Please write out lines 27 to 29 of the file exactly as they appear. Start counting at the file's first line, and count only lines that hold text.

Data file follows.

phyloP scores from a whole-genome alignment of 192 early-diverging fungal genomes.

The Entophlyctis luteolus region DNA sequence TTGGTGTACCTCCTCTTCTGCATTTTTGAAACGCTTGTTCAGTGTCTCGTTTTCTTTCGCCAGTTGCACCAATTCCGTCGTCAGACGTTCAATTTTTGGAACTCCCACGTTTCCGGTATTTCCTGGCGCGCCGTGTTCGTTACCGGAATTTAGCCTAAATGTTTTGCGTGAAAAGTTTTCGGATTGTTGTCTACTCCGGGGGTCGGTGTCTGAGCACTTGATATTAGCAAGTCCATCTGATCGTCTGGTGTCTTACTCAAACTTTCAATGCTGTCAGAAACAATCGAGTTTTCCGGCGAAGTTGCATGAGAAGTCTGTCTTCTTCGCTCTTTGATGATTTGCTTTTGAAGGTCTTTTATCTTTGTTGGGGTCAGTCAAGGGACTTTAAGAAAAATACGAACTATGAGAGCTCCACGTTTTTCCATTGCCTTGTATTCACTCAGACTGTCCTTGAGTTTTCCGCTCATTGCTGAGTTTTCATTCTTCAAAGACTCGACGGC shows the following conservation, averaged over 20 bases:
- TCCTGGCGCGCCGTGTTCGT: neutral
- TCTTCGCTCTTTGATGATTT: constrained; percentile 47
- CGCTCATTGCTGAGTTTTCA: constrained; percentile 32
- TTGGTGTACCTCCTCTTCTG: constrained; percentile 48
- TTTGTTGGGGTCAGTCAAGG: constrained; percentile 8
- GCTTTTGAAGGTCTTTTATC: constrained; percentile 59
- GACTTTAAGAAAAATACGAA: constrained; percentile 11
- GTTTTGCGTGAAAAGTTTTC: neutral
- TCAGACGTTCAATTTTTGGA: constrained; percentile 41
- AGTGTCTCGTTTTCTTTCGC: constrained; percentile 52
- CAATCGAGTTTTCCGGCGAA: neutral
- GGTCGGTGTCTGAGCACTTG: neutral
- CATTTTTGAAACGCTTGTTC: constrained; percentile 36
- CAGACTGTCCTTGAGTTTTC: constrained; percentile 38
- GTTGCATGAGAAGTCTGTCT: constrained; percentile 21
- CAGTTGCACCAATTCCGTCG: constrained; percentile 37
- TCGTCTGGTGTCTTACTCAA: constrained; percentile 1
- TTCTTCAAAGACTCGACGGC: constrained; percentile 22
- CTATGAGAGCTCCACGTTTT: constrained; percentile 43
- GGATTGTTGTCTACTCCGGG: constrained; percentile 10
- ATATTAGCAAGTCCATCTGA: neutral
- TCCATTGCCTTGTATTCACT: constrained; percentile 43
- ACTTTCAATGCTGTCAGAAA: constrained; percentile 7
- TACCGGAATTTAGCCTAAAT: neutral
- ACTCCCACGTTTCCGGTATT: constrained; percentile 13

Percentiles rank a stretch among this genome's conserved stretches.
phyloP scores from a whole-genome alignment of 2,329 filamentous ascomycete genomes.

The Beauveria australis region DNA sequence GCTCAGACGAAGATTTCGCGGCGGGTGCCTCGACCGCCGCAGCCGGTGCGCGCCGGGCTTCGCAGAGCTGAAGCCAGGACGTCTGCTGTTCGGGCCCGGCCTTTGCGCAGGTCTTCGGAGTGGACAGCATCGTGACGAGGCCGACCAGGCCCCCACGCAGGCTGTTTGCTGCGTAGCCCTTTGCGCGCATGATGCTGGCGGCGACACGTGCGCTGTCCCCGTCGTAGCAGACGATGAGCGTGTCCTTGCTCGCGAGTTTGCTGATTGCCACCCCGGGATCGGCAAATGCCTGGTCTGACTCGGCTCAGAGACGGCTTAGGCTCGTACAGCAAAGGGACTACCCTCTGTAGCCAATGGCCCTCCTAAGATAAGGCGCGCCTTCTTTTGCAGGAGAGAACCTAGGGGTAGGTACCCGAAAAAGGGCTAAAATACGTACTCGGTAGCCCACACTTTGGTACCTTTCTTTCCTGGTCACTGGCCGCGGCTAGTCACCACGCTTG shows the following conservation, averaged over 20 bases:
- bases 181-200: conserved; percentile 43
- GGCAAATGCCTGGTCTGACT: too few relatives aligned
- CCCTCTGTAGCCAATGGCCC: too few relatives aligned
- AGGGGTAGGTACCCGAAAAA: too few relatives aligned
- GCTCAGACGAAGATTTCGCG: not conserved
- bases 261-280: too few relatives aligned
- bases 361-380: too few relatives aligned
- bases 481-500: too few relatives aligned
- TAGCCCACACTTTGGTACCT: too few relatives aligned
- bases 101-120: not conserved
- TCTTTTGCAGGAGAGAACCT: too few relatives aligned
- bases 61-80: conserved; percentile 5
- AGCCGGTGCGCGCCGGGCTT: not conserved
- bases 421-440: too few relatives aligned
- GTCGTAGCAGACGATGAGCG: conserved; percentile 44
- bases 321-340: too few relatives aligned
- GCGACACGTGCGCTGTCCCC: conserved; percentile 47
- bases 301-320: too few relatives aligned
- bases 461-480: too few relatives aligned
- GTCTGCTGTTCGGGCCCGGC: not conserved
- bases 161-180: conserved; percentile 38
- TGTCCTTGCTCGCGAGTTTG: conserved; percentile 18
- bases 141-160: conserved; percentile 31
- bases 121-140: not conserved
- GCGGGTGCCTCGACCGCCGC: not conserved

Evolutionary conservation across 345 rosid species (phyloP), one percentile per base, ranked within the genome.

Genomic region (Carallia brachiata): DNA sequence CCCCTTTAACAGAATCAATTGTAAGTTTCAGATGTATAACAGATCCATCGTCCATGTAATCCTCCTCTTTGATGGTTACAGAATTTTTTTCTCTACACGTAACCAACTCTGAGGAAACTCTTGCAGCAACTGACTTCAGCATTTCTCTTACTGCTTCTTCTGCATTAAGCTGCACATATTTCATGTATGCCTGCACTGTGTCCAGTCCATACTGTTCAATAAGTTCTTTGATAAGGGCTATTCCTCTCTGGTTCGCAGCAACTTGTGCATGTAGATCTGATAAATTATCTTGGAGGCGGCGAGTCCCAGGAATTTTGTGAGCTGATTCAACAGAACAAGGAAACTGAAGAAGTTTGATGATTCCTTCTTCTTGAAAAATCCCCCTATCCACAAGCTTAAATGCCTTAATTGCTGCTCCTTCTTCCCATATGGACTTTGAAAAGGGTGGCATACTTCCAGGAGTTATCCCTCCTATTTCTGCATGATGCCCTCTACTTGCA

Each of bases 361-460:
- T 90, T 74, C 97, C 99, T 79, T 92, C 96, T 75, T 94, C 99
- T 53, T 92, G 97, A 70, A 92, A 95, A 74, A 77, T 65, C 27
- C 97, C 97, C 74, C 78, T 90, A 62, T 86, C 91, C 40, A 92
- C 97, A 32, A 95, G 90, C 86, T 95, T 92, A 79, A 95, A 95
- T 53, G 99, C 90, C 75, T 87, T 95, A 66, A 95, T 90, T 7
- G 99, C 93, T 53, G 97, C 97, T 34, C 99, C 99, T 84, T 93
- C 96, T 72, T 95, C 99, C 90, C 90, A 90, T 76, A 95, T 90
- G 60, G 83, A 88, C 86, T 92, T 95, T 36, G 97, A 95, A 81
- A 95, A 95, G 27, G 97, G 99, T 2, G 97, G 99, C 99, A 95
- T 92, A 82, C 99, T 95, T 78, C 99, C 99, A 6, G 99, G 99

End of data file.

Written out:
- ACTCCCACGTTTCCGGTATT: constrained; percentile 13

Percentiles rank a stretch among this genome's conserved stretches.
phyloP scores from a whole-genome alignment of 2,329 filamentous ascomycete genomes.